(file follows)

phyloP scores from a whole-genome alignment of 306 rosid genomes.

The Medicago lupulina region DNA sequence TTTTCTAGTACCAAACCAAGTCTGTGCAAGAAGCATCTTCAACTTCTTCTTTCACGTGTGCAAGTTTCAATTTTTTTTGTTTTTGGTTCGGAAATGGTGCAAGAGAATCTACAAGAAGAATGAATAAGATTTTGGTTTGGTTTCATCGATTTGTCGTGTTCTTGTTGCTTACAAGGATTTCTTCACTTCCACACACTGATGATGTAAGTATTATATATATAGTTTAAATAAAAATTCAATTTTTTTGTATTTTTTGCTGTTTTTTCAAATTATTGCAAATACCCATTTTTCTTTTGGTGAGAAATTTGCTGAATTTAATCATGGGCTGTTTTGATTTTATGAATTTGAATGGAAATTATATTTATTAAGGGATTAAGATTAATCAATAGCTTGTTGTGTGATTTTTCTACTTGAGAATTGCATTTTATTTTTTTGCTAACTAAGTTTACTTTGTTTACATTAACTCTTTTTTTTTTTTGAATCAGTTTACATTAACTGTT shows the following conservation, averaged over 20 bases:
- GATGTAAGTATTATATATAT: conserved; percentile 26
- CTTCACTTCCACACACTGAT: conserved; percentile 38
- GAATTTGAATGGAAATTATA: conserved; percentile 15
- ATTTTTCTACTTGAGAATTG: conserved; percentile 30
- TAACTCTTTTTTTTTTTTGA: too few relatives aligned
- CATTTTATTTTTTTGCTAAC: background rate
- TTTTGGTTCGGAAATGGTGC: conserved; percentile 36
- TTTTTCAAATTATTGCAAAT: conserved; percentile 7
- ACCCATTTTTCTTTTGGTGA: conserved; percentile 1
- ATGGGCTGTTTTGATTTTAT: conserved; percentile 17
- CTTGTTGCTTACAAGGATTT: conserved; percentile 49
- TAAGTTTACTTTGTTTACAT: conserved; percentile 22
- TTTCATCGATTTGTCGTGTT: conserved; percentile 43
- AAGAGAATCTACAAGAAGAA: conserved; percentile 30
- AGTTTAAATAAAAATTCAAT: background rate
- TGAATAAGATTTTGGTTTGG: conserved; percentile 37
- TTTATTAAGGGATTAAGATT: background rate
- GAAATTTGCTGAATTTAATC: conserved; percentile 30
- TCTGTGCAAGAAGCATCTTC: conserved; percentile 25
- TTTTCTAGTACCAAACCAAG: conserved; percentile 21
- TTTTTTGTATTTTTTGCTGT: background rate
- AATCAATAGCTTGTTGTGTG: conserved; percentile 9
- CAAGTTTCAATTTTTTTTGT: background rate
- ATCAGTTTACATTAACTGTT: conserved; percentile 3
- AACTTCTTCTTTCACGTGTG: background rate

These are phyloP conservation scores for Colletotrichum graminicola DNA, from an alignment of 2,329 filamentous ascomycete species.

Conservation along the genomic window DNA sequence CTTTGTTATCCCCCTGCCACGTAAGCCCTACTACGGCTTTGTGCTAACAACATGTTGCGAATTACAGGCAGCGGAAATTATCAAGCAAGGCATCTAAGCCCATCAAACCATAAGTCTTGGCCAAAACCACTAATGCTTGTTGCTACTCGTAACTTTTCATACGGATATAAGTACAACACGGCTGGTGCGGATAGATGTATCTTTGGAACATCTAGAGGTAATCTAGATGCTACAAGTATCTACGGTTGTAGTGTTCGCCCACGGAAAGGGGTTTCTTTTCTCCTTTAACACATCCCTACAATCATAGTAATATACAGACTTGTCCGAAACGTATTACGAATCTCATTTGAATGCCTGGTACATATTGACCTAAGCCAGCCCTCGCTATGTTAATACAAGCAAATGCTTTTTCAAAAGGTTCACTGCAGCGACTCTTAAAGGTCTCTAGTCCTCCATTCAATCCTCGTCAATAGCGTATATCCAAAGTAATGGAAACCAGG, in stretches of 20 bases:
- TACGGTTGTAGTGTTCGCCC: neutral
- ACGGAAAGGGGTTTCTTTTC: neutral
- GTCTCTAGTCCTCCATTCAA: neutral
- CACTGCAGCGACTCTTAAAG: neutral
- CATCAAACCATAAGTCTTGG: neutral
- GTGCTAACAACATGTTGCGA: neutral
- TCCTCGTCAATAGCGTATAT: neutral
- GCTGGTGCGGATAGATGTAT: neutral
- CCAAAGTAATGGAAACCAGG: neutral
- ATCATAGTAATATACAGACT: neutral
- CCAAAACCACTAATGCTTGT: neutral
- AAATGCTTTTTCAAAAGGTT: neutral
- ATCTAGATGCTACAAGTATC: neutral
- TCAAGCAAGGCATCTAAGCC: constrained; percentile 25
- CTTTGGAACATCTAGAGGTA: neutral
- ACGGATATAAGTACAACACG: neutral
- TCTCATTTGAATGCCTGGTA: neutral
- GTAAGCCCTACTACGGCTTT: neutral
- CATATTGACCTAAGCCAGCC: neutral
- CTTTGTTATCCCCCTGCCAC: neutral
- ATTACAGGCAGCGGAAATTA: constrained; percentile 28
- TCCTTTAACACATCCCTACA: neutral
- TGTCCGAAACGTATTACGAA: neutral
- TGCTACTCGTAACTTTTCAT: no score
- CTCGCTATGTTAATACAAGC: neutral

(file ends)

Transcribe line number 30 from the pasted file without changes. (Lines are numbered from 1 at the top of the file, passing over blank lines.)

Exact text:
- TACGGTTGTAGTGTTCGCCC: neutral